The electric vehicle (EV) market today consists of plug-in hybrid (PHEV) and battery electric (BEV) models. PHEVs have a combined battery and gasoline-powered engine, and unlike BEVs that operate by battery-only, PHEVs are not compatible with direct current (DC) fast-charging equipment.
For convenience retailers, the future of electrification is one that ensures any government policy maintains a level playing field, promotes competition and encourages private sector investment. Policies should develop models to sell charging. Demand charges have become stumbling blocks in the push for fast chargers. Some state public utility commissions (e.g. California, Florida, New York) are allowing investor owned utilities to raise the electricity bills of their ratepayers (rate base) to pay for EV charging infrastructure. Also, about 17 states do not allow retailers to resell electricity for EV charging unless they are regulated like an electric utility.
Despite current market uncertainty on a uniform path forward for retailers, many are actively supporting the deployment of EV charging infrastructure to prepare for the future of electrification.
Extensive research from the Fuels Institute can help convenience retailers plan for EV charging infrastructure, undertand consumer behavior and make strategic decisions about whether to invest in charging infrastructure. View and download all EV-releated research from the Fuels Institute at www.fuelsinstitute.org/research.
Biofuels can provide opportunities for convenience retailers to diversify their retail fuel offer and develop an environmentally responsible reputation for their brand. To sell biofuels, retailers should evaluate effective retail strategies, consider equipment compatibility and configurations, and explore the economics associated with retailing biofuel blends.
- Ethanol: Today, nearly all gasoline sold in the U.S. is blended with roughly 10% ethanol (E10), and more retailers are selling E15 (roughly 15% ethanol, 85% gasoline). E15 was approved for use in model year 2001 and newer cars, light-duty trucks, medium-duty passenger vehicles (SUVs), and all flex-fuel vehicles by the U.S. Environmental Protection Agency in 2012. These vehicles make up more than 80% of the cars, trucks and SUVs on the road today.
- Biomass-based diesel: Biomass-based diesel (BBD) is commonly produced in one of two forms by U.S. producers: biodiesel and renewable diesel. According to the Fuels Institute's "Biomass-Based Diesel: A Market and Performance Analysis" report, biodiesel is the more developed of the two biofuel types, predating even the invention of the diesel fuel engine. Renewable diesel has experienced very rapid growth over the last decade, however, and is on pace to pass biodiesel production in the U.S. within the next five years.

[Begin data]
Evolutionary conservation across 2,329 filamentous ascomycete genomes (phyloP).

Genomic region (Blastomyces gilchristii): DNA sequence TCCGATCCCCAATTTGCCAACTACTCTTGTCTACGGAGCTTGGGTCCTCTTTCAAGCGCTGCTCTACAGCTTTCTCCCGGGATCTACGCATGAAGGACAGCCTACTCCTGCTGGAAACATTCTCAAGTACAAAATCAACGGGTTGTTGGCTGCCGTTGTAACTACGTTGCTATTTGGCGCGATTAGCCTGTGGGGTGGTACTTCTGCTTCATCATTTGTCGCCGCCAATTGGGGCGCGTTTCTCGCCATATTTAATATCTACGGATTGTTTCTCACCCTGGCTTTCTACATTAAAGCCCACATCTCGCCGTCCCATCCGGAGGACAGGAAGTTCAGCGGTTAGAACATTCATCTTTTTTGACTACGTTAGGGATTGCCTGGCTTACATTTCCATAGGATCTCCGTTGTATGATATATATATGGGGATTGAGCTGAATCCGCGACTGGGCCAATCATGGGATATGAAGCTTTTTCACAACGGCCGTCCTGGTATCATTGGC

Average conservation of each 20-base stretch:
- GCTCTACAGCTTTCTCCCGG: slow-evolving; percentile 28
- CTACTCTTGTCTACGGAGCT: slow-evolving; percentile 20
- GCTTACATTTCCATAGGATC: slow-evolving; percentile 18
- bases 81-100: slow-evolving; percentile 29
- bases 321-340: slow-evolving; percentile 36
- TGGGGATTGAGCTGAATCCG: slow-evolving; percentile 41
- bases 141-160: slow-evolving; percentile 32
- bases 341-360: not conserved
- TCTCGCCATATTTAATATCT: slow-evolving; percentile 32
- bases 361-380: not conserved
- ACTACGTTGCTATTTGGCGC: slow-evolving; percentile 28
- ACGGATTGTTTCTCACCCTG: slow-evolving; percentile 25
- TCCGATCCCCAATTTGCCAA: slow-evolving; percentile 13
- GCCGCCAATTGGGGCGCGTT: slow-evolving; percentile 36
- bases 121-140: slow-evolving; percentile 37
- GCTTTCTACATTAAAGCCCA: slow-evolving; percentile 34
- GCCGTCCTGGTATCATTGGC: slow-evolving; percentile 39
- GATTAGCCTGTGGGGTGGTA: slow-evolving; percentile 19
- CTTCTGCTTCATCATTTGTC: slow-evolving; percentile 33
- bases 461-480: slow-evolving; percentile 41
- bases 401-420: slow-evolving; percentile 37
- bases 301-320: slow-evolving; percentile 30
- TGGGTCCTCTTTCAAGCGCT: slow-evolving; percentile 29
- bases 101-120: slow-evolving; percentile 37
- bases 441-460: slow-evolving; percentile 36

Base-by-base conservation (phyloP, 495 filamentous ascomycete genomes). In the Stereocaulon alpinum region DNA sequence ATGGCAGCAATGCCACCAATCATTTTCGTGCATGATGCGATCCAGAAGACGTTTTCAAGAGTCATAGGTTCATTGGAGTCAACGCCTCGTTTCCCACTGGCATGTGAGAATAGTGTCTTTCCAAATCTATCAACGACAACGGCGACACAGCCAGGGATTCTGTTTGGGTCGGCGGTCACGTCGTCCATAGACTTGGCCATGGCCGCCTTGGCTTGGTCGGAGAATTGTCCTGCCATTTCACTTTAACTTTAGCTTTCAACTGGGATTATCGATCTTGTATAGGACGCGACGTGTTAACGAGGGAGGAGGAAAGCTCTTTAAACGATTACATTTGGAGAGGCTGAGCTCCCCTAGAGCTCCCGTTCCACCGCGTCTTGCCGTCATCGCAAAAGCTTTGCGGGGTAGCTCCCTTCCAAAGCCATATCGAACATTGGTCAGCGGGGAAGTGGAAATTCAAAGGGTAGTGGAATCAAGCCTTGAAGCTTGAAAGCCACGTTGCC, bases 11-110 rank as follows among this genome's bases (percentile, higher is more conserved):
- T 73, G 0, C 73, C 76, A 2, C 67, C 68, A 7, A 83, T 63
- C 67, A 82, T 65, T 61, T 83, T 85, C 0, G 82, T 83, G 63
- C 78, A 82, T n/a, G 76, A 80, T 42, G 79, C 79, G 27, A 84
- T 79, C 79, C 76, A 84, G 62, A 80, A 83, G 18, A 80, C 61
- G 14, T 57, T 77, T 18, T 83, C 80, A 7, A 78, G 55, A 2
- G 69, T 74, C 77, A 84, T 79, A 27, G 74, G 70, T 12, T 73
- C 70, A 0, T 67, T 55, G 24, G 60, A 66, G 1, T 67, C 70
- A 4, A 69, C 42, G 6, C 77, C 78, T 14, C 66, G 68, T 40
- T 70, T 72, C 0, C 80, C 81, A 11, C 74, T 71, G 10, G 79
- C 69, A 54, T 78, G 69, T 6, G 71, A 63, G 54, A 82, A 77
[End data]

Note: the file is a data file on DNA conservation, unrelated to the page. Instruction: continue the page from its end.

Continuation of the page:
Natural gas is a fossil energy source that formed deep beneath the earth's surface. Natural gas contains many different compounds, with methane as the largest component, a compound with one carbon atom and four hydrogen atoms (CH4). Most of the natural gas consumed in the United States is produced in the United States.
The EIA notes that burning natural gas for energy results in fewer emissions of nearly all types of air pollutants and carbon dioxide (CO2) than burning coal or petroleum products to produce an equal amount of energy. The clean burning properties of natural gas have contributed to increased natural gas use for electricity generation and as a transportation fuel for fleet vehicles in the United States.
Compressed natural gas (CNG) can be used to power vehicles ranging from compact sedans to semi-trucks. According to NGV America, natural gas vehicles are 90% cleaner than the EPA’s current NOx standard and emit up to 21% fewer GHG emissions than comparable gas and diesel vehicles. When fueling with renewable natural gas, GHG emissions can be reduced up to 382%.
In 2003, President George W. Bush kick-started U.S. investment in hydrogen fuel technology, offering $1.2 billion toward research funding. That came more than four years after the California Air Resources Board and California Energy Commission, along with automakers and oil companies, formed the California Fuel Cell Partnership to “demonstrate and promote the potential for electric vehicles powered by hydrogen fuel cells.” Since then, California has taken the lead among states in advancing the commercialization efforts of hydrogen fuel cells, committing to 100 hydrogen stations and providing generous credits for those who invest in the technology. (nacsmagazine.com)
Hydrogen fuel’s success as an alternative fuel largely depends on commitments from energy providers. Shell, for example, is focusing on the development of a hydrogen infrastructure in the United States and abroad. In California, Shell has nine hydrogen refueling stations. Shell recently began a feasibility study called the NortH2 project, which will be the largest green hydrogen project in the world. The new plant will be powered by an offshore wind farm and if successful, the project could expand to 10 gigawatts of offshore wind dedicated to green hydrogen production by the year 2040.